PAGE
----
I consider the ability to fade out gradually as an important sign of quality of the tone or sound of an amplifier, especially when doing clean or crunch sounds on medium or higain using the guitar volume.
    So far I have neither found the cause for that "crumbling" of decay, nor have I attempted to search for it seriously. I was lucky enough that most of my DYI amps decay rather smoothly.
    That being said; for the moment my Jubilee clone is my go-to amplifier and I really love it, although it doesn't decay smoothly. So in a band situation it does not seem as important to me :D
     
  13. tschrama

    tschrama Well-Known Member

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    It us a preamp thing.. once you get it, you also end up with an amp that cleans up spectaculairly with the guitar volume pot.. very cool.
     
  14. Herbert Mitchell Pearrow

    Herbert Mitchell Pearrow Well-Known Member

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    I am not sure if it would be confused with decay, but the harmonic feed back that KK Downning gets in the live unleashed in the east, Judas Priest album is where I like to set. And the end of Glen Tiptons solo on beyond the realms of death, where he sustained his note to the point of feedback, I know I am a bit off topic:cool:
     
  15. KraftyBob

    KraftyBob Well-Known Member

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    This is the recording I was talking about. This was my first DSL and when I sent this to Sweetwater they swapped out the amp for another one. It's still present in the new amp but not nearly as noticeable. You can hear the fuzz come in right after I strike a note.

    This was guitar straight into amp and nothing in the loop. It was definitely coming from the speaker - nothing in the cab was vibrating. Also, as I mentioned above I only heard/hear this on the Crunch channel - clean and Ultra Gain are fine. Additionally, when I plug the same guitar and cable into my Vox AD120VT and try all different settings I cannot replicate it. So I know it's not the guitar or cable.

     
  16. Micky

    Micky Well-Known Member VIP Member

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    Try different bias settings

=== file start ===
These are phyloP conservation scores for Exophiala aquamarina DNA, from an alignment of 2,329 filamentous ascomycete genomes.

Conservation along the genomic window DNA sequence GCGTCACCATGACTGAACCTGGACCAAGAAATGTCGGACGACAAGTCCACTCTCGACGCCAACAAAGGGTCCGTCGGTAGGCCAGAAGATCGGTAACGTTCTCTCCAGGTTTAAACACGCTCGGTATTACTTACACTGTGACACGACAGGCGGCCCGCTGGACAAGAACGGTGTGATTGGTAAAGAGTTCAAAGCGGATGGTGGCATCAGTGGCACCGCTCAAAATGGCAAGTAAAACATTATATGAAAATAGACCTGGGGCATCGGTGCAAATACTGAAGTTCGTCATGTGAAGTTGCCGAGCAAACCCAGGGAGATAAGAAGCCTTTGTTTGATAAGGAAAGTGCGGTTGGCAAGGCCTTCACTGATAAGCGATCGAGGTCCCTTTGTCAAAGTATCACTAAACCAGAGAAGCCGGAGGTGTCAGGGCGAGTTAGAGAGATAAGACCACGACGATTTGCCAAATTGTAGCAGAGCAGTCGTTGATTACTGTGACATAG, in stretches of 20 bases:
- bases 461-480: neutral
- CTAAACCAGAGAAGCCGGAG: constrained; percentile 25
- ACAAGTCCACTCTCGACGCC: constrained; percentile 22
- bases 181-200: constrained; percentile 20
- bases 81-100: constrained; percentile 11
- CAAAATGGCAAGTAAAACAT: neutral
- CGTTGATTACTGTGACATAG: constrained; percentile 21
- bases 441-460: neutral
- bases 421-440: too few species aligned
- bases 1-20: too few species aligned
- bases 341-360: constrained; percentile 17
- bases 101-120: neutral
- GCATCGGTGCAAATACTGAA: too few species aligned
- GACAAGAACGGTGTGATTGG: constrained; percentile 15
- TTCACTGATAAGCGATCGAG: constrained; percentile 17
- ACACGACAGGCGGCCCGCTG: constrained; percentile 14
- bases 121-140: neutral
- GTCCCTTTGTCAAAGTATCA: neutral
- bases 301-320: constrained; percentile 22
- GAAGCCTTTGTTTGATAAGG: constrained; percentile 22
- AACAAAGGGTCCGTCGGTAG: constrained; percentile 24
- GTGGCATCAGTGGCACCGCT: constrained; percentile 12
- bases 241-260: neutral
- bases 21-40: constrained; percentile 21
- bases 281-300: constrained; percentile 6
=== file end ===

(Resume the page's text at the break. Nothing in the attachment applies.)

17. KraftyBob

    KraftyBob Well-Known Member

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    When I got my replacement amp it was biased at around 41-42. I lowered it to 38. A few weeks ago I replaced my power tubes and biased at 34. I still hear some buzzing as the notes decay. At least for my amp it doesn’t seem to be bias related.
     
  18. Nik Henville

    Nik Henville Active Member

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    And modellers, profilers, simulators and even effects all seek to emulate a technology that depends on glass bottles filled with wires in hot gas - without any clipping diodes or LEDs in feed-back loops or hard-wired to ground.
    Coincidence... I do NOT think so.
    .
     
  19. GIBSON67

    GIBSON67 Well-Known Member

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    New unbroken in speakers could lend to that artificial decay, just my thoughts.
     
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  20. jamesm

    jamesm Active Member

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    I have spent my life wondering why other people don't hear the fade out crackle (you have restored my faith in guitar playing humanity). I have found it to be caused by different mechanisms. It can be crossover distortion in the output stage, but is often due to circuit tuning or PCB design.
    It is very common on amps and pedals. I reckon you can tell this when you watch some Youtube demos when the player never lets the note fade naturally. I think they don't actually know they are doing it. The only problem is that once you have noticed, you can never un-notice, and there is a whole bunch of equipment out there that will never make you happy.
    From what I know of the DSL40, the problem is likely to be in the circuit tuning of the preamp. I suspect that the ultra gain does it too, but it is masked by the level of 'proper' overdrive.